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Victor Mete’s offensive game is about more than goals

The Canadiens defenceman creates offence, even if he’s not the one to score.

Toronto Maple Leafs v Montreal Canadiens Photo by Minas Panagiotakis/Getty Images

There are two prominent storylines when it comes to Montreal Canadiens defenceman Victor Mete. The first is whether he is the right guy to play beside Shea Weber. The second is the fact that he has yet to score a goal in the National Hockey League.

In a lot of ways, the two storylines intersect. Mete’s offensive numbers don’t appear to be what you would want from a player in the top four. People often miscast Mete as an offensive defenceman who cannot score. That couldn’t be farther from the truth. Players can generate offence in a lot of ways and Mete is part of a breed of player who are redefining what we should expect from offensive defencemen.

There’s one play in particular that sticks out when I think of Mete’s offensive abilities.

This clip may not seem like much but it shows Mete’s instincts in the offensive zone. We know he can skate, and we know that’s probably his biggest strength. But in this clip, he gets into the zone, then he evades the defender, and then he puts the puck on the stick of a teammate in a prime scoring location.

That’s not the only way that Mete can create offence.

In this clip, Mete creates his own chance with his speed and gets a good scoring chance. If you watch Mete play, his skating is definitely an asset and what makes him stand out on the ice.

It’s not coincidence that both of these clips came in February, two months after he was recalled from a short stint with the Laval Rocket. In seven games with Laval, he had a goal and three assists for four points and seemed to find his confidence offensively. His game had a noticeable shift upon his return to the NHL level.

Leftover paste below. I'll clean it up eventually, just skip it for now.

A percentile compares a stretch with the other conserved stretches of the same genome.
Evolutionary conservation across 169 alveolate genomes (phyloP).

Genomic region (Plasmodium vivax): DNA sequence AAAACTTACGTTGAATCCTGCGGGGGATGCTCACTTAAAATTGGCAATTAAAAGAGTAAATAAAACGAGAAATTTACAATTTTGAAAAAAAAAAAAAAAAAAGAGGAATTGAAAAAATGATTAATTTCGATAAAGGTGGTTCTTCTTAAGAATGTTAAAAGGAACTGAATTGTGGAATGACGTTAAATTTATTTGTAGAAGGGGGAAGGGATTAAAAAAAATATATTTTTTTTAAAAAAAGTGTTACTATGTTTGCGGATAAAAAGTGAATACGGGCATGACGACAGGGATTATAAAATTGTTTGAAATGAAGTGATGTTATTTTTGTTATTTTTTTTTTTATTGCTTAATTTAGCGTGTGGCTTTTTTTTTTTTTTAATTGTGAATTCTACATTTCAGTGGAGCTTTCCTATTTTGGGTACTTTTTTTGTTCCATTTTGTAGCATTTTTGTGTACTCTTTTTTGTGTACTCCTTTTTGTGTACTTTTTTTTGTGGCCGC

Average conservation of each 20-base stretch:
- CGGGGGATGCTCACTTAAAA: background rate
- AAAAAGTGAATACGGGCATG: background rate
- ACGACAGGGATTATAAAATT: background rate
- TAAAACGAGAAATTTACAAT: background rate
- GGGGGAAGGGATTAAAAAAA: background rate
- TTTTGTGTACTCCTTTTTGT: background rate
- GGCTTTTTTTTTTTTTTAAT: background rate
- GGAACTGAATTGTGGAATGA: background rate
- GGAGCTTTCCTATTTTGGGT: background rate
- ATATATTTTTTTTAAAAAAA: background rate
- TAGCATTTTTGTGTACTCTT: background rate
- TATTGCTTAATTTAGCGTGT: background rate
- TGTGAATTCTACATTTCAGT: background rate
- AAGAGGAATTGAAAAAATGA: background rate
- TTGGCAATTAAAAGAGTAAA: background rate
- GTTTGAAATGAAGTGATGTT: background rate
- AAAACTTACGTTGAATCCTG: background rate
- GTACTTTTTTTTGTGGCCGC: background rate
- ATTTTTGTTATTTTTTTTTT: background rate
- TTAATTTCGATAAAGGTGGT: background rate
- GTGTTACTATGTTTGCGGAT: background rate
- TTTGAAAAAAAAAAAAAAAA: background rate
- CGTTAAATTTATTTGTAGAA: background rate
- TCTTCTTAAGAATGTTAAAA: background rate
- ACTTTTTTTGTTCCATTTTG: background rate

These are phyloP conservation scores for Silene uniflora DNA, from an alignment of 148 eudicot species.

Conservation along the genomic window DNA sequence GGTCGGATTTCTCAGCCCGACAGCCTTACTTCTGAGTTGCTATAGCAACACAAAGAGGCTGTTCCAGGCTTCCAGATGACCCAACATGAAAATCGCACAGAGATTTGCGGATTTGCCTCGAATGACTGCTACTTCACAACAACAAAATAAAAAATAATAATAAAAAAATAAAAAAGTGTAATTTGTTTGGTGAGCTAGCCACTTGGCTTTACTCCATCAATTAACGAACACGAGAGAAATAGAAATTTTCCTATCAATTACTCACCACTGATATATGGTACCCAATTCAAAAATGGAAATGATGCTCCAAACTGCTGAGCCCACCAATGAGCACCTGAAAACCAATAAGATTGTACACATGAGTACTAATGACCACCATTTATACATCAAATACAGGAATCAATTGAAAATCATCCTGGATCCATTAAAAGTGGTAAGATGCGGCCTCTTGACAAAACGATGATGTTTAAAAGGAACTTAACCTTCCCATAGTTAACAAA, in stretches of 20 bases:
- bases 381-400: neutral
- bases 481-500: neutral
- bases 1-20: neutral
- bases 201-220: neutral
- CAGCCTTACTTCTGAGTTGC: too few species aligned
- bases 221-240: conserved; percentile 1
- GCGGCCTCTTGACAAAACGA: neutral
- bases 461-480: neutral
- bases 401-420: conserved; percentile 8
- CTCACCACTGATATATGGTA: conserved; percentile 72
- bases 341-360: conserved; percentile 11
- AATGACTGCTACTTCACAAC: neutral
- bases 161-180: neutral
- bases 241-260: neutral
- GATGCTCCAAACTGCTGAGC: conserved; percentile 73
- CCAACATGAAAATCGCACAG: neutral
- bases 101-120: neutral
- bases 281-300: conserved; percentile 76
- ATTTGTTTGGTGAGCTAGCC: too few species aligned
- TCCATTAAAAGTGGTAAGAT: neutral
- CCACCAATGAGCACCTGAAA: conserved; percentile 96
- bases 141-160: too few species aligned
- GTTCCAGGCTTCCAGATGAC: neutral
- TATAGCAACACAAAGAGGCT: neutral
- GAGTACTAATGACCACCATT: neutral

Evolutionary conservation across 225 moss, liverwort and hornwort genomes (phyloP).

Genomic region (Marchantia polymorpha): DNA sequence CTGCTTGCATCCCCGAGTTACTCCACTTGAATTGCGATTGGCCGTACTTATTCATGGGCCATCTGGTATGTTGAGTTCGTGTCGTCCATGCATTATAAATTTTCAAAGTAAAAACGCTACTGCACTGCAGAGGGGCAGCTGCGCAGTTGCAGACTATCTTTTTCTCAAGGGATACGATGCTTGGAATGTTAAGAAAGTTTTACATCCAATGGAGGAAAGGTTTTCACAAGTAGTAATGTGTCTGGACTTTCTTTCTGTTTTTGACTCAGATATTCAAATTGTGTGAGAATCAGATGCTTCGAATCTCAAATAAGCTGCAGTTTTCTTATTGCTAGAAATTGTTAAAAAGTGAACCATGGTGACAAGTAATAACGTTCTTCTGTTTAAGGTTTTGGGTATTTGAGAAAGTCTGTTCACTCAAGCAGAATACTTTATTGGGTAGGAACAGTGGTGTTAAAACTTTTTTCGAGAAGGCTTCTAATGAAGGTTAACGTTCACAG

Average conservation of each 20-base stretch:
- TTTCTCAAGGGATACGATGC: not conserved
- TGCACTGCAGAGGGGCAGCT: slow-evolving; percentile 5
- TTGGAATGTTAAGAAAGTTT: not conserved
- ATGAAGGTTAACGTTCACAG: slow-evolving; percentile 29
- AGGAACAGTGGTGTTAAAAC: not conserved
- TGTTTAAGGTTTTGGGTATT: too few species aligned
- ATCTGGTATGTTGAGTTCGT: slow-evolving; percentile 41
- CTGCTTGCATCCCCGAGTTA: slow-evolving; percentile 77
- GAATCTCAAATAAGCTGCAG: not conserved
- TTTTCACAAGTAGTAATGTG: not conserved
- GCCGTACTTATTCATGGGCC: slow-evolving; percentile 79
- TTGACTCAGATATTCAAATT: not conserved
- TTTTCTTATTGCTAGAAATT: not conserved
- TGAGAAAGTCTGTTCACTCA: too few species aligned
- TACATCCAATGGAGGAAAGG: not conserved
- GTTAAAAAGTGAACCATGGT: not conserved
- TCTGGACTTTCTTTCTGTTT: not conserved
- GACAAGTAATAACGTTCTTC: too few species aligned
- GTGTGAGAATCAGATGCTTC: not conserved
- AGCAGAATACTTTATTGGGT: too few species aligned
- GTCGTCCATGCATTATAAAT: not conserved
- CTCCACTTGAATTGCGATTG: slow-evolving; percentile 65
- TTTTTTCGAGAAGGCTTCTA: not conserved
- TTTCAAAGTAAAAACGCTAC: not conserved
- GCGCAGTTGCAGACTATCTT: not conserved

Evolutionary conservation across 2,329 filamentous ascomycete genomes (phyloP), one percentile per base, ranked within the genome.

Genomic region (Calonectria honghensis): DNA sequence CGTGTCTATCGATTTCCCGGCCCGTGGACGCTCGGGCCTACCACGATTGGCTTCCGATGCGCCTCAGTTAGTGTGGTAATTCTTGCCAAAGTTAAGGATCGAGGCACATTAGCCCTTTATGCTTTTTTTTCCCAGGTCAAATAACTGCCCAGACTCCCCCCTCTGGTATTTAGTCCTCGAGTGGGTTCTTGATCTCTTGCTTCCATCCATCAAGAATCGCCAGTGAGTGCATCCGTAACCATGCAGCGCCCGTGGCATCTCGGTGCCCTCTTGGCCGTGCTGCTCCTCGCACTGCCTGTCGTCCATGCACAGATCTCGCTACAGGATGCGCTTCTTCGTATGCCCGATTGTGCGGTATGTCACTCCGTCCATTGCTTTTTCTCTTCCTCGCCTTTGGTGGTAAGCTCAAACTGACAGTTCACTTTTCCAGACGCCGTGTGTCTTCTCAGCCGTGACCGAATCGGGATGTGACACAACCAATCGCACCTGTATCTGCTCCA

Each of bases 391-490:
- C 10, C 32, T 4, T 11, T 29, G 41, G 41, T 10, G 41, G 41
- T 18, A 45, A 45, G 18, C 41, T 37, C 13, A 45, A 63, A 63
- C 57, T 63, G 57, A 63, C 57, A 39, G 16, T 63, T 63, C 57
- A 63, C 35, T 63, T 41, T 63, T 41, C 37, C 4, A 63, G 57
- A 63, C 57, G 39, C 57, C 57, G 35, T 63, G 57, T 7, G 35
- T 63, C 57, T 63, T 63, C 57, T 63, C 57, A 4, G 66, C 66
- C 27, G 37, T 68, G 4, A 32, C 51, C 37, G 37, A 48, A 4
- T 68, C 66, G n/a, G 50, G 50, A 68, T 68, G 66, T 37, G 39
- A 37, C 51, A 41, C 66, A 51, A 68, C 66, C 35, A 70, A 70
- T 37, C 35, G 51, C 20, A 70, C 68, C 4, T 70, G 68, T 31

If you look at clips from Mete’s career before the recall, you will see glimpses of that offensive game, but he didn’t consistently use it with the Canadiens. That is to be expected when a player comes right to the NHL from junior and at 20, he still needed (and needs) to grow.

It wasn’t just the eye test that showed Mete’s growth. He started generating more high danger scoring chances when he was on the ice. The Canadiens increased their high danger chances when Mete was on the ice from 11.75 to 13.55 per 60 minutes, an increase of over 15%. He did play more after his recall, which actually makes these numbers more impressive because it is on a per-minute basis and not raw totals. Mete averaged four minutes more per game after being recalled. Nine of his 13 points also came during that time.

In the AHL, Mete did score his first regular season professional goal, something he has yet to do in 120 NHL games. In his AHL goal, he showed another part of his game: the ability to jump into the play when his team controls possession in the offensive zone.

He jumped into the play, and was able to have the skill to beat the goaltender and cash in on the opportunity. It is something he did in the pre-season as well, when he scored then showing similar traits.

All of these things are reasons why Mete is a defenceman that so many people are hoping can break out offensively. The player on the ice hasn’t matched the numbers he has put up to date, and that is why people continue to be optimistic about the player after two seasons. Mete just turned 21 in June, and there’s a lot more to his game that just doesn’t show up in his statistics.

Eventually, Mete will score at the NHL level and when he does it, his numbers may finally match up with the skillset and things he does on the ice. He may never be a significant goal scorer at the NHL level but that doesn’t mean he doesn’t provide his team with offence.